Ithaca’s State Theater
I had one final side excursion before climbing aboard Amtrak for the rail trip to Saint Paul. The Curator and I joined Doug & Cindy in Ithaca for a Kris Kristofferson concert.
Ithaca, which sits alongside Cayuga Lake, is the home of Cornell University. The State Theater is next to the Ithaca Commons. The theater building was built in 1915, as the Ithaca Security Company auto garage and dealership.
The building was bought, with the idea of renovating it into a theater. The State Theater opened with a vaudeville act on December 6, 1928. At its peak, Ithaca had seventeen grand theaters downtown. Today, the State Theater is the last remaining cinema and vaudeville palace in Ithaca. The theater is a beautiful venue for a concert. It was placed on the National Register of Historic Places in 1996.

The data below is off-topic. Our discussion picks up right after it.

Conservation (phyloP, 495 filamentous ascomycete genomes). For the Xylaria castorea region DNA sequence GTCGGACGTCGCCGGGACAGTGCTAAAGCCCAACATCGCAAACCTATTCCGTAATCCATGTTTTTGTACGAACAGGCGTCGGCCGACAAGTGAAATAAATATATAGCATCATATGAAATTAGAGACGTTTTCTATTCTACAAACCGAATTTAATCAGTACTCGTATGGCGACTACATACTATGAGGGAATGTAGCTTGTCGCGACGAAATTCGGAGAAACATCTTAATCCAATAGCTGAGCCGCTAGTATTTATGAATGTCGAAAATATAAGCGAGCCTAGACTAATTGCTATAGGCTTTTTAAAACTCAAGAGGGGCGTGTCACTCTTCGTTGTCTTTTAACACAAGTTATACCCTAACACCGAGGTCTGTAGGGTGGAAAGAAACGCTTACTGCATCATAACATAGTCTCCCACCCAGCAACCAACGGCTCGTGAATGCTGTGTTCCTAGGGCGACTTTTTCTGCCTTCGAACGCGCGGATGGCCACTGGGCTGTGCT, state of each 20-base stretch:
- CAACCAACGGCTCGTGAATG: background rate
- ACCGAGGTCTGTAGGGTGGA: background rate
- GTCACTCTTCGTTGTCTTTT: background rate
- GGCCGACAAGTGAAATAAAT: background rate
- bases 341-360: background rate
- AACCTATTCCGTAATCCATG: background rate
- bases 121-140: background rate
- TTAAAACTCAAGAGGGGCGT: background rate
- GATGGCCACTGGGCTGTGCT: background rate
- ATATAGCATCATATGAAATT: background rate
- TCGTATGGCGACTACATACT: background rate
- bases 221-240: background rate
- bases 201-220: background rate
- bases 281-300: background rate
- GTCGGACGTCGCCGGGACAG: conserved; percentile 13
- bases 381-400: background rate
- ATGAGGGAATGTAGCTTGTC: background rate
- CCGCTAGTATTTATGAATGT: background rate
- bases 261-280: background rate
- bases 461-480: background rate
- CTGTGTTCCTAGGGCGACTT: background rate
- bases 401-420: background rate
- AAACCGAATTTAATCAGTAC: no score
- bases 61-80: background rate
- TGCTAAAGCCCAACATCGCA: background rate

Kristofferson is one of the most prolific song writers out there today. I must admit, I never expected to see him play live. He was backed by Merle Haggard’s old band The Strangers, which included two of Merle’s sons: Ben & Noel. The 1600 seat theater was the perfect setting for the laid back and intimate concert put on by the 82 year old Kristofferson.
It was a good show. Kristofferson was in fine form, and after a bit of a tentative start, he relaxed with an audience that obviously adored the man. It didn’t take long for him to mix some things up and joke with the audience, although he was pure business, hitting song after song, for a 29 song set. Kristofferson is a masterful storyteller, and every song is a compelling tale on life.
The Strangers were a great addition. I thought Ben Haggard on guitar and vocals was an incredible artist. He’s be worth seeing in his own right. A good concert, and an unexpected surprise to the trip.
Ogdensburg, New York